As Vladimir Putin fears a colour revolution, is he preparing his Alamo?

In July 2020 the Russian Ministry of Finance proposed a 5% reduction in financing for the state armament programme over the next three years.

Under the new plans, the 20 trillion rouble (€221 billion) 10-year military appropriations programme (known as GPV 2027) covering defence procurement, repairs, research and development, and infrastructure investment until 2027 will be reduced by a total of 225 billion roubles between 2021 and 2023. Wider defence funding could be reduced by as much 323 billion roubles.

These cuts reflect the economic effects of the COVID19 pandemic, and the associated cut in demand for oil.

Despite this, however, one arm of the Russian military continues to grow in size and capabilities: Rosgvardiya,the National Guard of the Russian Federation an internal military force of the Russian government, founded in 2016 on the orders of President Vladimir Putin, and reporting directly to him.


This move, widely questioned and criticised in Russia itself, is considered to be a manifestation of Putin's fear of a "colour-revolution" or a coup. He is known to be nervous about current events in Minsk where "Europe's last dictator" Alexander Lukashenko is facing constant protests despite vicious repressive tactics by OMAN, the country's "special police."

The overthrow of his ally Viktor Yanukovych in Kyiv in 2014 shook Putin. Another colour-revolution, the fall of a another post-Soviet dictator would send out a message to the long suffering Russian people, and this is what Putin fears most of all.

Envisaged initially as comprising up to 400,000 personnel Rosgvardiya has wide ranging powers that encompass duties that would normally be performed by police, the army, customs officers, and the Federal Security Service (FSB).

Putin saw the need to create the force in the context of the run-up to the 2016 parliamentary elections and harsh economic conditions such as those being experienced today.

The force has been given the power to fire live ammunition into crowds (however, they are specifically banned from shooting women showing obvious signs of pregnancy unless they are committing an offence).

At the time, Prof. Mark Galeotti, principal director of the consultancy Mayak Intelligence, as well as an Honorary Professor at UCL, Senior Associate Fellow of RUSI and a Senior Nonresident Fellow at the Institute of International Relations Prague and Middle East Institute, wrote that the National Guard "...have little real role fighting crime or terrorism; they are public security forces, riot and insurrection control and deterrence assets."

On September of 2019 Putin’s United Russia party suffered an unexpected and humiliating bloody nose in Moscow's city elections despite all the usual dirty tricks which included barring and jailing opposition candidates, and the brutal suppression of protests by the National Guard.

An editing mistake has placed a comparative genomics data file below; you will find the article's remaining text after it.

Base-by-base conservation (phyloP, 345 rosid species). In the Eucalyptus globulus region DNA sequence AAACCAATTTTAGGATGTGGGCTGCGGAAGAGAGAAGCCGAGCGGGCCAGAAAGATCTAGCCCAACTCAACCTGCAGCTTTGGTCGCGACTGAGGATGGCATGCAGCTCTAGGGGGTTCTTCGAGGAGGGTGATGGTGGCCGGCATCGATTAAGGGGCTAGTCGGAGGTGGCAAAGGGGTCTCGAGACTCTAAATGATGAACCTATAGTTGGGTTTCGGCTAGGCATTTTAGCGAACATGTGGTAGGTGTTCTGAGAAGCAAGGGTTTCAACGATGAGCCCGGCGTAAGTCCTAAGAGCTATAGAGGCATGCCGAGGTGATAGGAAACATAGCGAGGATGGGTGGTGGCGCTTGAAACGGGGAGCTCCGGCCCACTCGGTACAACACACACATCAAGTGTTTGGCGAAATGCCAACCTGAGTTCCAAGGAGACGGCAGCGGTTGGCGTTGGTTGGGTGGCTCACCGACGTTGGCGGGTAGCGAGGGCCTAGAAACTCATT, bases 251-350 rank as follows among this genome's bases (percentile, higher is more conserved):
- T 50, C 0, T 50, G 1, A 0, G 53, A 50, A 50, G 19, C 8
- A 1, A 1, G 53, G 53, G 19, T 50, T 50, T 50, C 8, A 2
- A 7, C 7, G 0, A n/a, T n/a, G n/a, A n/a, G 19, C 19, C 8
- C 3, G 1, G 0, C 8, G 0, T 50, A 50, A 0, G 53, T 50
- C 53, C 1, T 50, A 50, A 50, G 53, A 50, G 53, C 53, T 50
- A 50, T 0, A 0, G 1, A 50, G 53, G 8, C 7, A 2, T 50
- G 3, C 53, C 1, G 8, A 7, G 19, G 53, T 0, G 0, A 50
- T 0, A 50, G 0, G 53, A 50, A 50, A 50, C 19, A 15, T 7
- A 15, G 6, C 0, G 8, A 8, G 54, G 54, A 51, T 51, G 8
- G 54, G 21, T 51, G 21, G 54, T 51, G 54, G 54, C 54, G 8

In a farcical outcome a "spoiler" candidate named Alexander Soloviev, put up as a candidate to confuse voters and to take votes away from a genuine oppositionist of the same name, who on polling day was languishing in the cells, was the winner, although Putin's party retained a narrow majority.

This year, on September 19th Russians will return to the polls to vote in elections that are widely expected to be rigged.

The tradition of setting up the "spoiler parties" has already begun, and having failed to murder oppositionist Alexei Navalny in August of last year Moscow is trying to lure him from his current exile to face criminal charges, undoubtedly in a carefully choreographed show-trial.

Putin Medics

Putin himself is rarely seen in public now, having reportedly weathered the COVID pandemic since April 2020 from the safety of a bunker at his recently renovated residence in Novo-Ogaryovo, outside Moscow, built for Georgi Malenkov, successor to Josef Stalin.

Malenkov however never got to enjoy the property as he was ousted from power in 1955 largely due to his relationship with Lavrentiy Beria, Putin's predecessor as head of the NKVD, subsequently renamed KGB, and then FSB.

Putin himself is reportedly in failing health, having been seen suffered from coughing fits during online meetings, and is rumoured to be showing signs of the highly debilitating Parkinson's disease.

On September 19th, Putin's bunker may well become his Alamo.

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Gary Cartwright

Gary Cartwright

Gary Cartwright is publishing editor of EU Today.

An experienced journalist and published author, he specialises in environment, energy, and defence.

He also has more than 10 years experience of working as a staff member in the EU institutions, working with political groups and MEPs in various policy areas.

Gary's latest book WANTED MAN: THE STORY OF MUKHTAR ABLYAZOV: A Manual for Criminals on How to Avoid Punishment in the EU is currently available from Amazon

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